I Want to Be a Diplomat
September 19, 2006 7:22 PM   Subscribe

I am Canadian, and my dream is to work in International Diplomacy. For various reasons, I don't think I would have much future in the Canadian Foriegn Service - does anyone know how I could get work in a mission for some other country?

I am a unilingual anglophone and this limits my job prospects with the federal government, I do speak some French but at my age I don't think I will ever be able to speak fluent, unaccented French like so many other Canadians can. Also the starting salary for someone in the Canadian Foriegn Service is quite low and tends to favour youth, and recent graduates.

Otherwise, I think I am a useful guy. I have a degree in History. I could probably be considered a "computer expert", and have a diploma in Business. I've been on International Development Projects in South Africa and Vietnam and received the training for these assignments.

I could see how I would be useful to a developing country.

I don't know of any other countries I qualify for citzenship for, although I believe Canadians can establish residence in some former British posessions in the Carribean. Anyone know anything about this? I am willing to obtain a graduate degree if necessary, and of course move. Anybody have any ideas if I can find a way to enter the field of diplomacy?
posted by Deep Dish to Society & Culture (8 answers total) 6 users marked this as a favorite
I knew the former german consul general to los angeles who used to tell me more than once about the ridiculously tough entrance exam he had to pass in order to become a diplomat.

he had been a quite renowned history professor and felt that in spite of his background he had been nothing short of lucky to have made it past the test. the most difficult requirement of them all according to him was the demand of proficiency in no less than five languages.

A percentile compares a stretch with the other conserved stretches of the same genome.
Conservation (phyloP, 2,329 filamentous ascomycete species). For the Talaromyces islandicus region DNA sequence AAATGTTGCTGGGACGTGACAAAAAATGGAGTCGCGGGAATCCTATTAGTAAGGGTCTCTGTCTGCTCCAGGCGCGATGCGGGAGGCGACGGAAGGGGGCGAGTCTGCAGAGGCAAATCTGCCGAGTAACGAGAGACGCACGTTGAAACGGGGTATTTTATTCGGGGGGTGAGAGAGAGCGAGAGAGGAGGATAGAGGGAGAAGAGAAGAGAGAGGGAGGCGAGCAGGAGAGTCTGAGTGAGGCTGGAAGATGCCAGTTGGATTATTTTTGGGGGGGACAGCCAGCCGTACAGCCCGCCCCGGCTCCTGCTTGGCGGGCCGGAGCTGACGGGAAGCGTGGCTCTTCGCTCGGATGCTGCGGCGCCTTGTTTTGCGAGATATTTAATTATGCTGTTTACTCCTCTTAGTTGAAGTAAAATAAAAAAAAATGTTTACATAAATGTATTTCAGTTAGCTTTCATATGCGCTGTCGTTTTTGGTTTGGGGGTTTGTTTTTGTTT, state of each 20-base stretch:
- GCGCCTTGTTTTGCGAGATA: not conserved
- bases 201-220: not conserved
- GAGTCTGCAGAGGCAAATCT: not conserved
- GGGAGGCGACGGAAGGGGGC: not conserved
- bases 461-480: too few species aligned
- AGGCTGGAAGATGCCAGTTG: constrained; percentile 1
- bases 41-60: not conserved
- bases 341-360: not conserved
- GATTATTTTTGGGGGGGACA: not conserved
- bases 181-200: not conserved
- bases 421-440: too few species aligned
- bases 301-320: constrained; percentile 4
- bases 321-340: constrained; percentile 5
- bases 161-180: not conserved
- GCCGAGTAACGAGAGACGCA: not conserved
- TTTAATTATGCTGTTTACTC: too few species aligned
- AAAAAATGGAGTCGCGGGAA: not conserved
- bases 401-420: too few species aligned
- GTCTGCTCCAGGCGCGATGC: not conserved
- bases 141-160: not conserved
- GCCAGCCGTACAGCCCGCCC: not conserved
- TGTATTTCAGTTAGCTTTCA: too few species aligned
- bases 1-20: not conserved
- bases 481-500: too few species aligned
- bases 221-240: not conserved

granted, this doesn't mean anything for you as a canadian. but I felt like sharing with you that you do not have to become a career diplomat in order to be appointed to a diplomatic position later in life.
posted by krautland at 8:45 PM on September 19, 2006

It depends what you mean by the field of diplomacy.

If you just want to work at an embassy/mission/etc, you can be hired as "locally engaged staff". Roles performed by LES include accountants, personnel officers, research officers, consular and passport assistants, office managers, translators, receptionists, visits officers and drivers (at least, this is the case for such staff at Australian embassies). These pay at local wage rates with no allowance for relocation (and you need to be able to get a visa to work there - and they may not provide assistance to do so). You may like to look at the positions available in the embassies in Ottawa, eg see here for positions available at the Australian High Commission in Ottawa. As you can see, there is a position there for Consular Officer with the duties of providing consular assistance to Australians in Canada, as well as assisting the Consul General with public diplomacy and the management of high profile events/VIP visits.